The rematch was set then, but it was anti-climatic. Kerry had a host of stars in a team-orientated performance, not least of which was Paddy Kelly who was outstanding before he received his marching orders.  Mike Jim and O’Donaghue were outstanding, while Leitrim lost three players over the hour to red cards, but in hindsight were never close enough as players like Bradshaw, McPartland and Woods never hit previous heights. 

At the intermediate level Monaghan were the conquering force. They won both the league and championship and with their huge panel were too strong for all.

Sean Kelly was their player of the year, but others such as Paul Lamb, Lonan Maguire and Justin Burke all played pivotal roles.

St. Barnabas duplicated their success at the junior level when they took home both titles while also adding the under-21 trophy. The league win was by the skin of their teeth when Conor Hogan punched a goal at the wire. Their side was backboned by at least 12 American born starters, a tremendous achievement.

In the junior B tournament Longford and Manhattan Gaels both took home titles, with Longford moving up a division after their brilliant win.

In hurling circles, the year started with Offaly winning the Brendan Keane seven a side cup. It was to prove to be a lone success, however, as they never got going in championship fare and were outside looking in at playoff stage.

It was here that the music started to play. Galway got to the final after an excellent regular season when Liam Butler, Martin Dolphin and Richie Gaule led the way, while Tipperary and the newly minted Long Island Gaels side met in the semifinal.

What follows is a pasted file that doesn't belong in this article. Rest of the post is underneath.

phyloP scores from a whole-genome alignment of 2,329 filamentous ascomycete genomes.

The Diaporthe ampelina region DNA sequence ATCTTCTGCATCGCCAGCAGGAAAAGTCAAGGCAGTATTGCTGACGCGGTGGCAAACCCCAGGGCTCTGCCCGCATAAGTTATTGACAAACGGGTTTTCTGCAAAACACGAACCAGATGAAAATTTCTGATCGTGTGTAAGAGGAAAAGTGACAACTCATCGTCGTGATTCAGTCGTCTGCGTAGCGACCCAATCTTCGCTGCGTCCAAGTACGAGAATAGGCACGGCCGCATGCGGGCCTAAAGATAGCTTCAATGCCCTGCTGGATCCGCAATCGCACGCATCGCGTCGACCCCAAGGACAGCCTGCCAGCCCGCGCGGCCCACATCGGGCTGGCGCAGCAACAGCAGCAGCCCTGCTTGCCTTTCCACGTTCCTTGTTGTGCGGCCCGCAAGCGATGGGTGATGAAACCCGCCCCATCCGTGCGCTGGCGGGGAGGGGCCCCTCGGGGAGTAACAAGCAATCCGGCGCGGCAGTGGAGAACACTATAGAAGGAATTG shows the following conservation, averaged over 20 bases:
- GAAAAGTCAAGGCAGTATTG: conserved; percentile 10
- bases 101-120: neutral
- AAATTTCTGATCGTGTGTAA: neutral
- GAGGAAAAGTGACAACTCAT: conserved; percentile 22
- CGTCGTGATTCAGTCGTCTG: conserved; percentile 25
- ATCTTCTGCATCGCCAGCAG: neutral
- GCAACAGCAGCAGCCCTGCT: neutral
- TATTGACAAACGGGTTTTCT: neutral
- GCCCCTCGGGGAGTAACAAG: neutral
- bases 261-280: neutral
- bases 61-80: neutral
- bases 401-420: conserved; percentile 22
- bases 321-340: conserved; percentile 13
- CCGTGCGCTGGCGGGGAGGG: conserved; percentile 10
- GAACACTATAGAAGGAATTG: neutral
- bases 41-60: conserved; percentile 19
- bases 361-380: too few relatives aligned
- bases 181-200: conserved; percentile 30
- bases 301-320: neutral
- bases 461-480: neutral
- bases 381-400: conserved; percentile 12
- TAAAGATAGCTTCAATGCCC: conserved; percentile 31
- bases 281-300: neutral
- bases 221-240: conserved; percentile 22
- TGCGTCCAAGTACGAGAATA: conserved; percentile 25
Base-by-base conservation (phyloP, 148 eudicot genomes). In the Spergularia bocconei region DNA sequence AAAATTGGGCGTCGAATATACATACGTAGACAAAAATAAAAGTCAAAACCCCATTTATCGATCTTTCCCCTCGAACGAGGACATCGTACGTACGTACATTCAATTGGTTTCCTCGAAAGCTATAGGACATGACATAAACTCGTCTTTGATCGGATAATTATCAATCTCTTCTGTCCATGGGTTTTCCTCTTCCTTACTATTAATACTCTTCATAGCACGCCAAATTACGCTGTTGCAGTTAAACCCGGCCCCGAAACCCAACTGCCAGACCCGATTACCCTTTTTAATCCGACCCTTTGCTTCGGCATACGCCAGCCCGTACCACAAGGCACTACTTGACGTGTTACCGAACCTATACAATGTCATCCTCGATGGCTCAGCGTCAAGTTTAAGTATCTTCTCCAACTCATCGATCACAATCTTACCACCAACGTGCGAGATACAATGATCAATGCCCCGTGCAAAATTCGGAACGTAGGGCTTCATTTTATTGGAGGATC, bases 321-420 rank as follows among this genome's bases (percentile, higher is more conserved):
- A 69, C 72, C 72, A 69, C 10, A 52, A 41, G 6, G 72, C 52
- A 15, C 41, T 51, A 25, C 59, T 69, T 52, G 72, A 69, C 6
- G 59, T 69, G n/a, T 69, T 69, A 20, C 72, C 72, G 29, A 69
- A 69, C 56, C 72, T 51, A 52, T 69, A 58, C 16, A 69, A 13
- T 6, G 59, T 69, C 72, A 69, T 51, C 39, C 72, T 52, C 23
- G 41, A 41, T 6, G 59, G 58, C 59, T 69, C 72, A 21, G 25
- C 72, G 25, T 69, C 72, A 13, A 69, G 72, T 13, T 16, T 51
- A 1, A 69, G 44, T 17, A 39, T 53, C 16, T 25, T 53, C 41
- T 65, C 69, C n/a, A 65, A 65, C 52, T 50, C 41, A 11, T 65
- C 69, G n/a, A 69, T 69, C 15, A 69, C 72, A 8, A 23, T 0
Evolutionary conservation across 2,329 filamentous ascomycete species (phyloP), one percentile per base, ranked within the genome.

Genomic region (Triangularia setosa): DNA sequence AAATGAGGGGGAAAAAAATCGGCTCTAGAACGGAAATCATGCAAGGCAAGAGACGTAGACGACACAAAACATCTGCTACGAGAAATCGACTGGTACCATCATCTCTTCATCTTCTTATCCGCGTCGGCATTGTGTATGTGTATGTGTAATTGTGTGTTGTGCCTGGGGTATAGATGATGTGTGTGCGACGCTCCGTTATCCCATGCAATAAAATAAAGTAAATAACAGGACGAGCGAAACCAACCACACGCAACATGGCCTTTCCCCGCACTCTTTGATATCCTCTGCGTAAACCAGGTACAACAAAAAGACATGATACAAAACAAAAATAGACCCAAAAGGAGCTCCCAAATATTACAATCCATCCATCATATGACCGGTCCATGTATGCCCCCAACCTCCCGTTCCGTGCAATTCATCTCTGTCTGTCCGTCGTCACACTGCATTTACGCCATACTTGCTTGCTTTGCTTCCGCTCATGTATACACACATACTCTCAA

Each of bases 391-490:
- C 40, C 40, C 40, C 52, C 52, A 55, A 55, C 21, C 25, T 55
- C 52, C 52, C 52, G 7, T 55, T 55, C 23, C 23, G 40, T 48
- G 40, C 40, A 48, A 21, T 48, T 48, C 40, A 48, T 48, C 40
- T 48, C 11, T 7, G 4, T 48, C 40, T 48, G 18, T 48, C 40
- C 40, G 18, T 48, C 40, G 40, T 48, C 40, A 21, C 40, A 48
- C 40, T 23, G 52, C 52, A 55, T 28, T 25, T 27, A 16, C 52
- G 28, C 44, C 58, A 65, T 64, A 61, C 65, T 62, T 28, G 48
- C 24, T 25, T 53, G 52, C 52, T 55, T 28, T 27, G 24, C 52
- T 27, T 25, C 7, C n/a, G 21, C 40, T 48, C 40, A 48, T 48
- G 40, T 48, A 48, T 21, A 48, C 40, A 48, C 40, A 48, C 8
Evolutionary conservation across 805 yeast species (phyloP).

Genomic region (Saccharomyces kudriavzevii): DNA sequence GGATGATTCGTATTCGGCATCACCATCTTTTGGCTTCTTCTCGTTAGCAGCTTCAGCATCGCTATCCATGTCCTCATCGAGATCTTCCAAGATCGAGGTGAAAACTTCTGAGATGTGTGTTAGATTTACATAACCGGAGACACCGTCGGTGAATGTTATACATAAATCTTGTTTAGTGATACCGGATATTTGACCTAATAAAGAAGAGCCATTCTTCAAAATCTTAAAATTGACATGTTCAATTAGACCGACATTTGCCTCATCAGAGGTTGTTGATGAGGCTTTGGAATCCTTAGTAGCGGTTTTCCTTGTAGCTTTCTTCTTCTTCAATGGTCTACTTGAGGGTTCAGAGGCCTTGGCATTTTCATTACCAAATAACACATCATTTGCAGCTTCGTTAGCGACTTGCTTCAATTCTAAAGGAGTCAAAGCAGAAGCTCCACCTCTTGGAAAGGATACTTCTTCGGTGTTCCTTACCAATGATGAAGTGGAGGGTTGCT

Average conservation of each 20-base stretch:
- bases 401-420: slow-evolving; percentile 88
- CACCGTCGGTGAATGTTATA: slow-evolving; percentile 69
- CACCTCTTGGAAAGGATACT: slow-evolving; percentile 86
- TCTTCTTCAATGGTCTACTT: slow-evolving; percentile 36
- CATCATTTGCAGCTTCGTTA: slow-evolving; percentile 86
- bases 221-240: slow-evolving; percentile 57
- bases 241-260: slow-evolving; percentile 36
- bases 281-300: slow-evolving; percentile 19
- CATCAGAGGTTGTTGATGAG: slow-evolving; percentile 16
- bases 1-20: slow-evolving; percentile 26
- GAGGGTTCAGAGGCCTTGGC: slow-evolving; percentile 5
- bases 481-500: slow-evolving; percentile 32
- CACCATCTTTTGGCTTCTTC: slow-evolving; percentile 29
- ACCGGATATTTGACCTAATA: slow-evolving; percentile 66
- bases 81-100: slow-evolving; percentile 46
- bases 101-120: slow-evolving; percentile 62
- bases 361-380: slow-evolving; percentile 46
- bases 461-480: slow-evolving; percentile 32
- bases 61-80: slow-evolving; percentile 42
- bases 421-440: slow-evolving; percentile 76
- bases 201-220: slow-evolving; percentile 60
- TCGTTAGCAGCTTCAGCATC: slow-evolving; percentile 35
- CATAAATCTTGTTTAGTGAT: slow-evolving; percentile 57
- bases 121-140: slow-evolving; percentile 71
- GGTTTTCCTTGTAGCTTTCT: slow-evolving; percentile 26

At the end of a titillating hour Long Island had a slim victory on the scoreboard. It was not over, however, as the result then headed to the boardroom with objections and defenses set in place.

Finally at the 12th hour Tipp were awarded the victory when a Long Island player was deemed to be ineligible. They then headed to the final to face the Tribesmen.

In a thrilling encounter Tipperary, with Brian O’Meara and Shane Maher brilliant, edged out a nail-biting victory, although Galway in hindsight may feel they left it behind.

In the junior division the newly minted Ulster side was victorious. Alan Gleason and Brian McNaughton were at the helm and they had a deep squad with Maurice Callinan and Peter Hatzer leading the way. Matt Cashman was another star while Rory Woods (the footballer) made a huge difference in the final against Hoboken.

Paul Loughnane and Darren Coffey led the Jersey boys but missed frees at the end which allowed Ulster to hang on for a one point victory.

Special mention to Rockland, who gave the champions a huge scare in the semi with Chris Dalton’s charges nearly swinging it.

If hindsight is 20/20 then the hurling division needs all its sides back next year. The four team top division was a huge step forward, while the junior sides all had positive moments.

Granted it is difficult to police at that level, but no one seems to get hurt in the mix and the cream usually comes to the top.

One of the most positive experiences of the year for the hurlers and for New York was the performances of the New York side when they travelled to Ireland to take part in the International Festival. They acquitted themselves marvelously and reached the shield final after brilliant results versus the rest of Britain and San Francisco in the group games.

Losses through injury of captain Paul Loughnane and Danny Breen were tremendous setbacks, however, and an excellent Australia side had too many weapons in the decider.

The New York panel for the tournament was Stephen Delaney, Matt Cashman, Richie Gaule, Paul Sweeney, Richie Hartnett, Paul Loughnane, Kevin McKay, Darren Coffey, Brian Glynn, Ger Kelly, David Hallinan, Danny Breen, Fintan Meehan, Pat Egan, Donie Broderick, Padraig Kyne, Mike Maher, Enda O’Connor, Stephen Moroney, Rob Lowrey, John Power and Ger Crowe.